Windows and Unix and
A small collection of HP-42S/Free42
A Perl script that converts HP-42S program listings, such as
those generated by the PRP and LIST commands, to Free42/Emu42
compatible "raw" program files.
Written by Vini Matangrano; look
here for documentation and
the script itself.
A C program that converts HP-41 ROM images to Free42/Emu42
compatible "raw" program files.
Download rom2raw.zip; source code and
Win32 console executable included.
NOTE: the source code for this program is also included with
the Free42 Source Code package.
Free42 does not come with a manual (yet). Since it is an accurate
simulation of the HP-42S, an HP-42S manual should be adequate for most
purposes, since the Free42-specific functionality is fairly simple and
(I hope!) self-explanatory.
You can obtain a copy of the original HP-42S manual (in English) in PDF
format, on CD-ROM or DVD-ROM, at The
Museum of HP Calculators. Look for the CD/DVD offers here.
Alternatively, there is a new HP-42S/Free42 manual, written by José
Lauro Strapasson; you can obtain it from my web site
here, or get the most up-to-date version from the
author's web site here.
Decimal and Binary floating point
Starting with version 1.4, Free42 comes in Decimal and Binary versions. The
two look and behave identically; the only difference is the way they
represent numbers internally. All the download packages include both the
Decimal and the Binary versions.
Free42 Decimal uses Hugh Steers' 7-digit base-10000 BCD20
library, which gives 25 decimal digits of precision, with exponents ranging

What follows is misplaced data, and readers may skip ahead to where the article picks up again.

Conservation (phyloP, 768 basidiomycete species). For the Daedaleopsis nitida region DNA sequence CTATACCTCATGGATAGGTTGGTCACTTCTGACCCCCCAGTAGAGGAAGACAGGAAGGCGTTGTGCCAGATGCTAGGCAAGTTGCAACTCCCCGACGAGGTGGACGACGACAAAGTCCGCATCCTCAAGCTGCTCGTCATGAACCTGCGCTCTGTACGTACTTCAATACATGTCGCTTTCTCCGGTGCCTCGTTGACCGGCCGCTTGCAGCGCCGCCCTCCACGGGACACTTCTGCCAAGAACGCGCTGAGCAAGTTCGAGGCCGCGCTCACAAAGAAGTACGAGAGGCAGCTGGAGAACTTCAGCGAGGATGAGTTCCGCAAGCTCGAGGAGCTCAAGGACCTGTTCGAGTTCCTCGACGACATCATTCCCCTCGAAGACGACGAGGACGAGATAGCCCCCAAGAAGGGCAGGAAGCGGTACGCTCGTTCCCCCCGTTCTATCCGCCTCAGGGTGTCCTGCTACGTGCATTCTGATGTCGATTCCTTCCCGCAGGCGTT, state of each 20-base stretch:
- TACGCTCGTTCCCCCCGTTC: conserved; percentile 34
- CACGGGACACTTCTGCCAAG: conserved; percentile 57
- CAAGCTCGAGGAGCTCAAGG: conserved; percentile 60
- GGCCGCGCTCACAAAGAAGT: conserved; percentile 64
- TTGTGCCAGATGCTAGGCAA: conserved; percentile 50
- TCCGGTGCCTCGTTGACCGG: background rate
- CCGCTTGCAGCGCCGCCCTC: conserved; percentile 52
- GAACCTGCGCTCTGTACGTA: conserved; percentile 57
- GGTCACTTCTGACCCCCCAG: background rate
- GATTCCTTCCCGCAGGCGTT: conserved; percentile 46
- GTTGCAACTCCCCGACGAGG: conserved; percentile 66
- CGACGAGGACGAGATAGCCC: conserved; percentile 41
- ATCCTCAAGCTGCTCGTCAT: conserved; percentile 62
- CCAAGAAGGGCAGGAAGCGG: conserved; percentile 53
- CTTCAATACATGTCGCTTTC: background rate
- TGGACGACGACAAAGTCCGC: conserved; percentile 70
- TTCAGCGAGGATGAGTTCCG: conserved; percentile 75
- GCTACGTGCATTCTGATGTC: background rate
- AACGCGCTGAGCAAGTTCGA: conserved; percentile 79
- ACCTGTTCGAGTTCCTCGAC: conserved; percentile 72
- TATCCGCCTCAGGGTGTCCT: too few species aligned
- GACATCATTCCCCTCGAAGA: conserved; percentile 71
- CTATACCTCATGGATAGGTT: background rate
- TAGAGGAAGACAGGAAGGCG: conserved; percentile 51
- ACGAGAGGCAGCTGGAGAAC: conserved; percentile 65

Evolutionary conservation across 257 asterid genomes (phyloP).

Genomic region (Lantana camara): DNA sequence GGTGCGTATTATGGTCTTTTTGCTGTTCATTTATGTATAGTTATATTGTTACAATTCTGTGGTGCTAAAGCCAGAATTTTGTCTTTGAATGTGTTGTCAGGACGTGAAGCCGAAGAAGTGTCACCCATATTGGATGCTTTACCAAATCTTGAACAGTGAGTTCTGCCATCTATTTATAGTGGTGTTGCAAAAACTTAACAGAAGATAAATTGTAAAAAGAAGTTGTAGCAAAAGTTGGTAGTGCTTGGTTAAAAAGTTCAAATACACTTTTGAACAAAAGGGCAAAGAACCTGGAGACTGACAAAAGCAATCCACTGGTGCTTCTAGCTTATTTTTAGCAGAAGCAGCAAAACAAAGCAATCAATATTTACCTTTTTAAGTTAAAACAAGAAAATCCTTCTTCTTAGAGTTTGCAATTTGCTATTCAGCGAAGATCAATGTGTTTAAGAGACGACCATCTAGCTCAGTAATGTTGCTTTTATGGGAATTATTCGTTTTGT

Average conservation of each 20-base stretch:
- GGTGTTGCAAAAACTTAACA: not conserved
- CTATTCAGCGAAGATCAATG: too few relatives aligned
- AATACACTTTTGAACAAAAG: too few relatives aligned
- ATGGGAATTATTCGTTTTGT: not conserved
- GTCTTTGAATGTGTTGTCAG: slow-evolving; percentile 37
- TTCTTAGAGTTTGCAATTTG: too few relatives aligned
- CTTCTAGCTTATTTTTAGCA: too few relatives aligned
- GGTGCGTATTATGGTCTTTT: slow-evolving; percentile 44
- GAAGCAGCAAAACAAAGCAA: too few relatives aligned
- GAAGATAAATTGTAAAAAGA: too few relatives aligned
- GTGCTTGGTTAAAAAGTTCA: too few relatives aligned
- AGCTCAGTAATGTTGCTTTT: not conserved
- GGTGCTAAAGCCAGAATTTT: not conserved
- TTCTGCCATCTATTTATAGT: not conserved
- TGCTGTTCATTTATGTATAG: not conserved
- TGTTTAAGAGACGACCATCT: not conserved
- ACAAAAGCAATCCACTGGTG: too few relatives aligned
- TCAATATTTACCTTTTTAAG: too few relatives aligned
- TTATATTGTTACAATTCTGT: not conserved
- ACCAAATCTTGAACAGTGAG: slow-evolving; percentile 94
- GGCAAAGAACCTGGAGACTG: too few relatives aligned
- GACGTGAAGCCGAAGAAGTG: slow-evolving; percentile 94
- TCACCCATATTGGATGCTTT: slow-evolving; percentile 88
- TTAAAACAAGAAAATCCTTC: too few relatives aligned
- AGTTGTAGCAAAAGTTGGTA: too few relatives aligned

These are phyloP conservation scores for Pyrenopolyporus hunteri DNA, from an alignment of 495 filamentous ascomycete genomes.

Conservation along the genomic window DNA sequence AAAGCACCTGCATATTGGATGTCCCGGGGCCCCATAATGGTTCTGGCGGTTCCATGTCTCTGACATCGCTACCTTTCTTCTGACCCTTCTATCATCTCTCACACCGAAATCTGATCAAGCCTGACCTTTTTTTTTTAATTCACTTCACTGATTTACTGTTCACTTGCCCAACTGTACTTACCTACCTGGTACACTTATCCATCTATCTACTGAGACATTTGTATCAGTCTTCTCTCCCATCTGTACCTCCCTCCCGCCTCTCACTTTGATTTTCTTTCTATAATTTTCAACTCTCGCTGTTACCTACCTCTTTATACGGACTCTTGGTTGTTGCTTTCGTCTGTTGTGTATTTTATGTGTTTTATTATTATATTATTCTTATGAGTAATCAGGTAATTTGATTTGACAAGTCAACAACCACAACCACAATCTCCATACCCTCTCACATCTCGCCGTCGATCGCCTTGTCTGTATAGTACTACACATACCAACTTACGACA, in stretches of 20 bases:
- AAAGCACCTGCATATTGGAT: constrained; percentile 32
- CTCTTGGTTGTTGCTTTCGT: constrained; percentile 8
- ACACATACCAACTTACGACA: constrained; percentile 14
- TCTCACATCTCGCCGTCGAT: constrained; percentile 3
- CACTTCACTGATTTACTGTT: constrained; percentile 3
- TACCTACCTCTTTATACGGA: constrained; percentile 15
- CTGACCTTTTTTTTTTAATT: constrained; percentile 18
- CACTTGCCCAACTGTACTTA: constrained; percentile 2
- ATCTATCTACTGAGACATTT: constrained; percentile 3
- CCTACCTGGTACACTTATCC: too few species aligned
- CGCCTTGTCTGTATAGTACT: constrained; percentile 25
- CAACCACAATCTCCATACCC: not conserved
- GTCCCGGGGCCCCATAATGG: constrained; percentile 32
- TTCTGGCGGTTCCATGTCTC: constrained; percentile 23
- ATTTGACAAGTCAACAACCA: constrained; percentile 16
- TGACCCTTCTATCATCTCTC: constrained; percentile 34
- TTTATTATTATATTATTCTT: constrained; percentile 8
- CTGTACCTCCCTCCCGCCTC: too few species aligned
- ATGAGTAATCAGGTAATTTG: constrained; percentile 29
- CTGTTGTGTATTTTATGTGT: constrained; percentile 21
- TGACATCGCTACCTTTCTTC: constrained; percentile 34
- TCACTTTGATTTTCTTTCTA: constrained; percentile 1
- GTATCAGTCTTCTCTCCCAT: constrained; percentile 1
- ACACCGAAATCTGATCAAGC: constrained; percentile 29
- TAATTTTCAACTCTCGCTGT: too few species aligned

from -10000 to +9999. Transcendental functions are evaluated to at least 20
digits. Each number consumes 16 bytes of memory.
Free42 Binary uses the PC's FPU, if available; it represents numbers as
IEEE-754 compatible double precision binary floating point, which consumes
8 bytes per number, and gives an effective precision of nearly 16 decimal
digits, with exponents ranging from -308 to +307 (actually, exponents can
be less than -308, but such small numbers are "denormalized" and don't have
the full precision of "normalized" numbers).
The binary version has the advantage of being much faster than the decimal
version; also, it uses less memory. However, numbers such as 0.1
(one-tenth) cannot be represented exactly in binary, since they are
repeating fractions then. This inexactness can cause some HP-42S programs
If you understand the issues surrounding binary floating point, and you do
not rely on legacy software that may depend on the exactness of decimal
fractions, you may use Free42 Binary and enjoy its speed advantage. If, on
the other hand, you need full HP-42S compatibility, you should use
If you don't fully understand the above, it is best to play safe and use
Latest release: 1.4.36, released 12 May 2007.
The ultimate source for HP calculator enthusiasts:
The Museum of HP Calculators.
Other HP-42S emulators: Christoph Gießelink's Emu42 (for Windows and Pocket PC); HrastProgrammer's HP-42X (for the HP-48 and HP-49 series calculators).
You can contact me, Thomas Okken, at .
Back to Thomas Okken's Projects home page